By Andrew Ramos
The following is a list of novels releasing in 2017 that I look forward to reading. My selection process may be a bit different than other “top upcoming novels” lists in that, to avoid spoilers, I have read very little about what the books themselves are about. Too often I’ve read dusk jackets that reveal major plot points or character developments that I would have preferred to uncover during the natural reading process. Just as I avoid movie trailers, I now aim to go into texts with as little information as possible. Thus, I look forward to reading the following novels not so much because of what they are about, but because previous works from the authors has left me excited about where their future writing may go.
5) Michael Helm, After James
This is a bit of a cheat selection as Helm’s After James was released in September 2016, but I missed it during the start-of-semester chaos. The prose in his previous books is reminiscent of Cormac McCarthy, and the opening of his novel In The Place of Last Things is among my favourites. His genre-fusing After James looks to be a can’t-miss.
4) Joyce Carol Oates, A Book of American Martyrs
Last year I read Oates’s Them and found her depiction of familial and class tensions quite moving. I am excited to read her exploration of more contemporary social concerns, such as the growing interpersonal divisiveness within the Western political environment. A Book of American Martyrs is scheduled for release on February 7.
3) Kevin Wilson, Perfect Little World
My favourite novels are those which fuse humour and heartbreak — those that make you laugh on one page and cry on the next. The domestic dysfunction in Wilson’s The Family Fang accomplishes this in spades, and I cannot wait to see how he follows it up. Perfect Little World is slated for a January 24 release.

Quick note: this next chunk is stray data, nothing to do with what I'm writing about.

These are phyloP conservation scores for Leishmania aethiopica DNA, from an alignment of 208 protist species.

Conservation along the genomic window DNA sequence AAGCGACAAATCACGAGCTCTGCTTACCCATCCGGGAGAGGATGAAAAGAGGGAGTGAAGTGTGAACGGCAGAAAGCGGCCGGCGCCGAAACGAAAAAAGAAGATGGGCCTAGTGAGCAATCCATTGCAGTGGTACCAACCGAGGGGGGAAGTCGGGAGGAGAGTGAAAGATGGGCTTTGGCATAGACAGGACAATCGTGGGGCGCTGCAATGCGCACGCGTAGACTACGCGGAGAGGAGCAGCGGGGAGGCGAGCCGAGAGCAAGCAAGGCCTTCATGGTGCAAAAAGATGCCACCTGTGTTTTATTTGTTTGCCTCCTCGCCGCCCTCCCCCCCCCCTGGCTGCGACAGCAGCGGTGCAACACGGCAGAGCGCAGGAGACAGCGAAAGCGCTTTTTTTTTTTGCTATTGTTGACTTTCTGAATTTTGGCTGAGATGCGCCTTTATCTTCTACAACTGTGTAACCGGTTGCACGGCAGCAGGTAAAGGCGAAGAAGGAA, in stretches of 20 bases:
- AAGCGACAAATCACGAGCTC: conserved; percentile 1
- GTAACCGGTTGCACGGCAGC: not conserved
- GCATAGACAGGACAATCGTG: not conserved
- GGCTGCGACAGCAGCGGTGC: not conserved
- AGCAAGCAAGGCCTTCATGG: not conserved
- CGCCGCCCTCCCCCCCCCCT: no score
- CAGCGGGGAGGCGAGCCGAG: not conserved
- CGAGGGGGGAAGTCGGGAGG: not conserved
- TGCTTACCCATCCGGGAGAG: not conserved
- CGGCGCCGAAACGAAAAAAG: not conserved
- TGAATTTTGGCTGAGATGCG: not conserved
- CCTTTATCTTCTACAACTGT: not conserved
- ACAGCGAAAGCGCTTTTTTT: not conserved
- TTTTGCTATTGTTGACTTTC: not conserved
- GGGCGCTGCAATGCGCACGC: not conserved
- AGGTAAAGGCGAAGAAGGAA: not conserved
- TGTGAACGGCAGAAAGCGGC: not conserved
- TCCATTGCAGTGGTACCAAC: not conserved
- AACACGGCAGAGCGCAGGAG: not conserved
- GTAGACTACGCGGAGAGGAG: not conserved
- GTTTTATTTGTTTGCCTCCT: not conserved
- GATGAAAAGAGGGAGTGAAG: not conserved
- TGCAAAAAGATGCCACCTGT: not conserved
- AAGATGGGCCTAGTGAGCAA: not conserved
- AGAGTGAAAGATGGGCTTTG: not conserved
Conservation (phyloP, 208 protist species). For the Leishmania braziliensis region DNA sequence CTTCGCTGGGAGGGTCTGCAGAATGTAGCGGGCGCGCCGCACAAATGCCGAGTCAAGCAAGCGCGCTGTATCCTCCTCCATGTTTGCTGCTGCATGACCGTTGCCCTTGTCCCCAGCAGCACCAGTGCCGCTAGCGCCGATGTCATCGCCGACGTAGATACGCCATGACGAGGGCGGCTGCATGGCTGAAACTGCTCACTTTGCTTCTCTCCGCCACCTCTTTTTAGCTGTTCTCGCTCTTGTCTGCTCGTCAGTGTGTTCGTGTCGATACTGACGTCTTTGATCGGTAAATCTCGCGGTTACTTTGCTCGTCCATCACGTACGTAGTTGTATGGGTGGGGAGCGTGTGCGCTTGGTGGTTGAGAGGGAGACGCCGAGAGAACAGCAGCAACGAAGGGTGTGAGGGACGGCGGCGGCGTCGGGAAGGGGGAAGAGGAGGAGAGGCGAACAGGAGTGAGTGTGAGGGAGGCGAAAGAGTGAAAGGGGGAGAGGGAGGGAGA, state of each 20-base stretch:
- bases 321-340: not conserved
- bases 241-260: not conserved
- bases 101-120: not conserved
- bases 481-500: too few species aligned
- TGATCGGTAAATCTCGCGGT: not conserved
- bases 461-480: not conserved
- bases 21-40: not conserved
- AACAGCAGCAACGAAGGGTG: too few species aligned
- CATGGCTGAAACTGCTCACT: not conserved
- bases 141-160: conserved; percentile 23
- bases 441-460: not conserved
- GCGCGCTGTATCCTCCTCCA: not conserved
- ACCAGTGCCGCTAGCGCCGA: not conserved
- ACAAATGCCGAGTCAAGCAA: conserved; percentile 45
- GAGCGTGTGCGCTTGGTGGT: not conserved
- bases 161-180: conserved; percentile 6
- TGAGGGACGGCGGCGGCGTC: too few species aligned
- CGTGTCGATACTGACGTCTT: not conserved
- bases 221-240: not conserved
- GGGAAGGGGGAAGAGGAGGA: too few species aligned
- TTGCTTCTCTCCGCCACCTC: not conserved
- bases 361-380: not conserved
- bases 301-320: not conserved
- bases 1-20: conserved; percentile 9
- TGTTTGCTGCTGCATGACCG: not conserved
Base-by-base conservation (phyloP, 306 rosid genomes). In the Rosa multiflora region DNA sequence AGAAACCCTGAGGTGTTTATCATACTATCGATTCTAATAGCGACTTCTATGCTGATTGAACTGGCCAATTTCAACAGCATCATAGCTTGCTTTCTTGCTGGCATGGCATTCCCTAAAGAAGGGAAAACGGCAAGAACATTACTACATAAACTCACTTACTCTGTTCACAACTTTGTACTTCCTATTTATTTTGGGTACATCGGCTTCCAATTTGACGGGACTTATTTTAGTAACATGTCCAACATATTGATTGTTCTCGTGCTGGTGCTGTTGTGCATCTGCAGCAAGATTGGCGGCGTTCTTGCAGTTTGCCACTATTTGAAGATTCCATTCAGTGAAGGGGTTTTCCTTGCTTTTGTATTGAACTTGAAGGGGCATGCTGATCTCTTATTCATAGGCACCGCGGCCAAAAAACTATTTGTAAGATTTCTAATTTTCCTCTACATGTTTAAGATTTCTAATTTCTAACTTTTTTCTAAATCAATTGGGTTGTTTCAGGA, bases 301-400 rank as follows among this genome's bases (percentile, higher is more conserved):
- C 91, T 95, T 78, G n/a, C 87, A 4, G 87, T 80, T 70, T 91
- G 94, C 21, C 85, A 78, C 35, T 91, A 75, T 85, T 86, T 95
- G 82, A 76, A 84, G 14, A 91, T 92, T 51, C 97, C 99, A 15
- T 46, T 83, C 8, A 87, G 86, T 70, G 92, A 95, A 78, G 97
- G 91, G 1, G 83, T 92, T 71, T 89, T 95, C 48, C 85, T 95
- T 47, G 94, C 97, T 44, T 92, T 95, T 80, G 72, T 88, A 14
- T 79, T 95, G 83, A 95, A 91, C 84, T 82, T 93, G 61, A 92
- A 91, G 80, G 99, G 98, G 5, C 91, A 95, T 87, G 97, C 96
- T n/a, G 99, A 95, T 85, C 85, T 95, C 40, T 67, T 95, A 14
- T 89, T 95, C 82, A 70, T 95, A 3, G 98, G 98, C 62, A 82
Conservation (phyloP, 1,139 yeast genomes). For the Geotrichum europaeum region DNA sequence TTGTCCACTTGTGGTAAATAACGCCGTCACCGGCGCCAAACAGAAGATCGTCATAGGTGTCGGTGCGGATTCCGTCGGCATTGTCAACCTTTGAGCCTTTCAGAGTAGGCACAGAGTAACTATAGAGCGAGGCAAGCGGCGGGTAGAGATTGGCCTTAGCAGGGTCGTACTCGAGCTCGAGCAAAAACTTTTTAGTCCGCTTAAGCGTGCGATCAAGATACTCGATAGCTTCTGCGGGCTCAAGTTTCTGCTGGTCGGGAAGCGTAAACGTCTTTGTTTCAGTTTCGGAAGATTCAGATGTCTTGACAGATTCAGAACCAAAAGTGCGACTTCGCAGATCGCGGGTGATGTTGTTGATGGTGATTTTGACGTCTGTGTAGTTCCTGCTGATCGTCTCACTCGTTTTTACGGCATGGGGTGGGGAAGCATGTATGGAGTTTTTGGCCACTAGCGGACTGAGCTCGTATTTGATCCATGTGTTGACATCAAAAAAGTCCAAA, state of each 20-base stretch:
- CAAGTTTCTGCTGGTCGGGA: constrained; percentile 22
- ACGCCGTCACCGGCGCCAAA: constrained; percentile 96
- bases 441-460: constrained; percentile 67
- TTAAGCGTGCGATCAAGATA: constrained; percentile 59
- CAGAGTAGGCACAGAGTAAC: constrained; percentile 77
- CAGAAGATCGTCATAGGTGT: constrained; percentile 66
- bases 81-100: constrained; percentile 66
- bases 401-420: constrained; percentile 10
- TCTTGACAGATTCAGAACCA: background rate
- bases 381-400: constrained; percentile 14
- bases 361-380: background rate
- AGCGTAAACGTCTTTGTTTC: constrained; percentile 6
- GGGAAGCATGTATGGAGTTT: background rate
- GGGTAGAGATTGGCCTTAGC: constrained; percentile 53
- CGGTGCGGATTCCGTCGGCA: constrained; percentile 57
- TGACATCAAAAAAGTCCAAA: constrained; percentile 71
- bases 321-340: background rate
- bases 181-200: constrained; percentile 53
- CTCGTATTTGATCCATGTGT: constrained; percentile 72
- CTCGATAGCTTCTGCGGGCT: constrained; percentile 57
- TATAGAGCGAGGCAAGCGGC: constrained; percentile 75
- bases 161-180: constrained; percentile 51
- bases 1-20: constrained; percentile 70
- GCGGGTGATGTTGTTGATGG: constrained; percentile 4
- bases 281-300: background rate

2) Eden Robinson, Son of a Trickster
Robinson’s Monkey Beach was one of the most moving texts that I read during my undergrad. In addition to its exploration of a horrific aspect in Canadian history, Monkey Beach blends its magic realism with its character development in wonderfully salient ways. Son of a Trickster will be the first of a new trilogy and is scheduled for release on February 7.
1) Heather O’Neill, The Lonely Hearts Hotel
I was floored by the poetic prose of O’Neill’s Lullabies for Little Criminals when I read it a few years ago — very understated and striking. I was lucky enough to hear O’Neill read from the forthcoming The Lonely Hearts Hotel when she closed out the 2016 fall term of the UNB Reading Series, and based on what she read, I would not be surprised to see this story of survival nominated for the 2017 Giller Prize for O’Neill’s third time in the past four years. Like two of the other texts on this list, The Lonely Hearts Hotel is scheduled for a February 7 release.
Bonus Guilty Pleasure: Jason M. Hough and K.C. Alexander, Mass Effect Andromeda: Nexus Uprising.
I absolutely love the Mass Effect video game series. Its blend of exploration, character, and narrative is top notch, and the accompanying novels do an amazing job expanding on its universe’s lore. With a new Mass Effect title releasing this March, I cannot wait to read the (somewhat) accompanying novel, the first of four, to learn more about the game’s new settings. Nexus Uprising releases on March 28.
Andrew Ramos is currently a PhD candidate at UNB and a Fiddlehead editorial assistant.